Sprint Nextel Corporation (NYSE:S)’s $2.97/share bid to acquire its remaining 50% stake of Clearwire Corporation (NASDAQ:CLWR) created outrage among Clearwire investors. Thus, Sprint has now raised its offer to $3.40. While Clearwire played “chicken” and won, Clearwire investors had better take this bid seriously, and vote “yes” to approve this offer.
The “Worth” of Spectrum
The Clearwire Corporation (NASDAQ:CLWR) faithful believe that the value in the company lies in its spectrum. In case you didn’t know, wireless spectrum carries data like an interstate carries vehicles. A shortage of spectrum can cause data to run slower — like a traffic jam on the interstate. Thus, with more and more people using wireless data, spectrum is valuable.
Sprint Nextel Corporation (NYSE:S)’s previous offer to acquire Clearwire Corporation (NASDAQ:CLWR) – at $2.90 per share – averaged out to $0.17/MHz for its 2500 MHz spectrum. Now, keep in mind that spectrum bands with lower frequencies are more valuable; their clearer signals let data move more freely.
However, when you compare Sprint’s original $0.17/MHz offer to acquire Clearwire Corporation (NASDAQ:CLWR) to Verizon’s recent $0.68/MHz acquisition for its 1700/2100MHz spectrum, you can begin to understand the outrage from Clearwire Corporation (NASDAQ:CLWR) investors.
This outrage includes letters to the FCC and public statements from the likes of Comcast, Bright House, and Intel. In fact, Mount Kellet, who owns 3.6% of Clearwire, states that Clearwire is worth $6.30 a share — making its spectrum worth $18 billion.
In the end, Sprint felt obligated to raise its bid to $3.40. However, there is no certainty that Clearwire investors will accept that bid. They obviously believe that their spectrum is worth a significantly greater premium to $0.17/MHz.
The Reality of Supply & Demand
While Clearwire investors want to boast the value of their spectrum, they should probably remember Clearwire’s deep financial constraints. The company and its spectrum were trading at just $0.90 back in July of last year! But even though its fundamentals have worsened since then, large investors now assert that the company’s suddenly worth $6.30?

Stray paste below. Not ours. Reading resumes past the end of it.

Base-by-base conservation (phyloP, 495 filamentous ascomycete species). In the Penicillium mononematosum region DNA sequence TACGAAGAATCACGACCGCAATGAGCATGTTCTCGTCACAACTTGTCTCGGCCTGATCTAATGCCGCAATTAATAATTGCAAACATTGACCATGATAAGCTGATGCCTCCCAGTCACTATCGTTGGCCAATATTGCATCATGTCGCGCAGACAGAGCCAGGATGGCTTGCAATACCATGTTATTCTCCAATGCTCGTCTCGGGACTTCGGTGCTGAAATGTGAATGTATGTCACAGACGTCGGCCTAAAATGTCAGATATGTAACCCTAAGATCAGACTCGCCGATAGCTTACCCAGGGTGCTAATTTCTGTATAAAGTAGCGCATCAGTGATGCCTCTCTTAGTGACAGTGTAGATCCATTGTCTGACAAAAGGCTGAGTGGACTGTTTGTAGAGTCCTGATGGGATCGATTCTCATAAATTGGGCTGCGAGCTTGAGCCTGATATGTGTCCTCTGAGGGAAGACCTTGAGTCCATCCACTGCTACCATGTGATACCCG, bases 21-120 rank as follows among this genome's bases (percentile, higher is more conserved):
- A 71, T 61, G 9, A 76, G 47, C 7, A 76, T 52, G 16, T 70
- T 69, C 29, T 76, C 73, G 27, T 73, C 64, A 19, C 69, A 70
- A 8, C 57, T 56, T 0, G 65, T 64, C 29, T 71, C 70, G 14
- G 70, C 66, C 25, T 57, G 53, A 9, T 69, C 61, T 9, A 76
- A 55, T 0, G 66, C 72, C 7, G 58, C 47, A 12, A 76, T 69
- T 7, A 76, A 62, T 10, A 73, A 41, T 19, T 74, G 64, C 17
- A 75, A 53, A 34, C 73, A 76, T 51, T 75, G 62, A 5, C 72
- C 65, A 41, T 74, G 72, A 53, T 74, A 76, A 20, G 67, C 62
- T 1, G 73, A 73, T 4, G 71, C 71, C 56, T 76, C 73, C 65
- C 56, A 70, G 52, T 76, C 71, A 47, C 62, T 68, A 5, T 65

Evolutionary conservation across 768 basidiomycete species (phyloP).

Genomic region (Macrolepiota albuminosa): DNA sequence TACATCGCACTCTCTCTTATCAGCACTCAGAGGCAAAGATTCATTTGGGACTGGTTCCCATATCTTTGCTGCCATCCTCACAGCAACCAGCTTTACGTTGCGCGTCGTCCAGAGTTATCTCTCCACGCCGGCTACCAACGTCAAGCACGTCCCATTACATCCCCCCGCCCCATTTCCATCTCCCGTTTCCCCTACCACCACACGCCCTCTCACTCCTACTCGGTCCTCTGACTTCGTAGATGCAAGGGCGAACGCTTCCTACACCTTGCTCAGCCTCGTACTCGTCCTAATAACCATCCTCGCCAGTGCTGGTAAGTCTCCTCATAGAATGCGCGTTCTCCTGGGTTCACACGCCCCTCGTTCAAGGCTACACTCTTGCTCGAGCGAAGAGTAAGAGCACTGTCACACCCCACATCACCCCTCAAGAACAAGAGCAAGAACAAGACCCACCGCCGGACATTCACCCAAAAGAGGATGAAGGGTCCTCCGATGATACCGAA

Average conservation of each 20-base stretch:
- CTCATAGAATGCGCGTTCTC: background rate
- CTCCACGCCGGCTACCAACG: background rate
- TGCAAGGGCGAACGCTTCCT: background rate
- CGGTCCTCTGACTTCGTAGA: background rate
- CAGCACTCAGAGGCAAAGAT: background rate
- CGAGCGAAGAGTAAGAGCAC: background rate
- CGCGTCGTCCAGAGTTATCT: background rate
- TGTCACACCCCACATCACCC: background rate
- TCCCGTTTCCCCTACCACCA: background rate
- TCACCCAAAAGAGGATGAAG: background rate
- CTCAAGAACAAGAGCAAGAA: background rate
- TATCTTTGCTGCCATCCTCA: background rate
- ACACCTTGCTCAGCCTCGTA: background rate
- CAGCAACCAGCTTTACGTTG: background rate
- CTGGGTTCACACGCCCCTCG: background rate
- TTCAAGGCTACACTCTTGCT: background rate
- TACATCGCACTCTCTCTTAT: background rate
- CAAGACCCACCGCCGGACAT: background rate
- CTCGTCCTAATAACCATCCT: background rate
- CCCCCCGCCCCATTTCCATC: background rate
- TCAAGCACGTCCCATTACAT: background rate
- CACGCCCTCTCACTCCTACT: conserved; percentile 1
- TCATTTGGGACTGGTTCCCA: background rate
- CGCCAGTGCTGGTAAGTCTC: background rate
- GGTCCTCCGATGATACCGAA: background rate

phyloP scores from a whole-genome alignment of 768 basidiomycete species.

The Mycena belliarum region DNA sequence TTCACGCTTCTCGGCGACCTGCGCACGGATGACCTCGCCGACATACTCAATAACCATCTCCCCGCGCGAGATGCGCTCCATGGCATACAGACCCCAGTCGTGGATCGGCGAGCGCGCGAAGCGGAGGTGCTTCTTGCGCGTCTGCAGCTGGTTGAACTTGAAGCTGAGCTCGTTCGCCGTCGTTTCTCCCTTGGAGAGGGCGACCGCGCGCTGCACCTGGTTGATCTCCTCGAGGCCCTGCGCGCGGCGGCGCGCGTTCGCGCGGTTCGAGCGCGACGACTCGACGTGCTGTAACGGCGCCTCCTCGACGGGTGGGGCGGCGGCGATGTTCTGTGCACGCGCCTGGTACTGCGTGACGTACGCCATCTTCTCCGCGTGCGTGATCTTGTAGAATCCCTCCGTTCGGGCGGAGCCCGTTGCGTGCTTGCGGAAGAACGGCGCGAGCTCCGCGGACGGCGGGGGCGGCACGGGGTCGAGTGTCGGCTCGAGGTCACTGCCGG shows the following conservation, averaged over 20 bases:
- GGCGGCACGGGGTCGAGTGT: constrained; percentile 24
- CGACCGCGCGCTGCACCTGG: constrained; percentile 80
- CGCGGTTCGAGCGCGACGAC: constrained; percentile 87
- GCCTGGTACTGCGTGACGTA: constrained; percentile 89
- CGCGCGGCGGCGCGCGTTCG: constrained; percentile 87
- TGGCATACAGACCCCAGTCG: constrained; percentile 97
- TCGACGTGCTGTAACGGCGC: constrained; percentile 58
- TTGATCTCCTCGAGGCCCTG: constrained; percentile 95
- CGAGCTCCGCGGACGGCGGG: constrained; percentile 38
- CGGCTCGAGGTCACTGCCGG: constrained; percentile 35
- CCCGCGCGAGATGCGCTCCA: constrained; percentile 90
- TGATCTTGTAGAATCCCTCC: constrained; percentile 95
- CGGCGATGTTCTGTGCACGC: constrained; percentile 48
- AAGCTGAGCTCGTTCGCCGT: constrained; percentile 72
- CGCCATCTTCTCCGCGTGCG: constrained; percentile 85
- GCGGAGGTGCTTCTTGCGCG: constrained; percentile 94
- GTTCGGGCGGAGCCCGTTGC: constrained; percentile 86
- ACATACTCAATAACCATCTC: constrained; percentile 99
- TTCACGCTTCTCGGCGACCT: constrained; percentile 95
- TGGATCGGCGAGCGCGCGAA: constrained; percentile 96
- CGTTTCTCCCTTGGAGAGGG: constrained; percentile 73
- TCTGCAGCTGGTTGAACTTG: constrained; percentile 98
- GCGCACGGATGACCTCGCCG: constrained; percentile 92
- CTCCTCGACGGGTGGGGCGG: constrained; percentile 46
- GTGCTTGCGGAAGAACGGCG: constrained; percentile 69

In order to acquire Clearwire’s spectrum, Sprint must also acquire the entire company, which comes with a lot of baggage. Clearwire has never posted a profit, has zero growth, and has operating margins of -93.35%!
In addition, the company has a debt-to-assets ratio of 56%, which has more than doubled in three years. Clearwire has almost $7 billion in liabilities, a $2.35 billion accumulated deficit, and nothing close to positive operating cash flow. In many ways, Clearwire is one of the most inefficient businesses in the market — but it has an asset that its shareholders believe to be “valuable.”
When you break down the severity of Clearwire’s fundamentals, I think many would agree that Clearwire should be thrilled that Sprint upped its offer to $3.40. If Sprint didn’t counter, and Clearwire’s shareholders snubbed its initial offer, then Clearwire’s most likely outcome was bankruptcy. The company doesn’t have the operational leverage or the profits to continue at its current pace.
I suggest that shareholders swallow their pride — and their assessment of “value” — to accept Sprint’s generous offer.
The article Why Clearwire Shareholders Need to Vote Yes originally appeared on Fool.com and is written by Brian Nichols.
Brian is a member of The Motley Fool Blog Network — entries represent the personal opinion of the blogger and are not formally edited.
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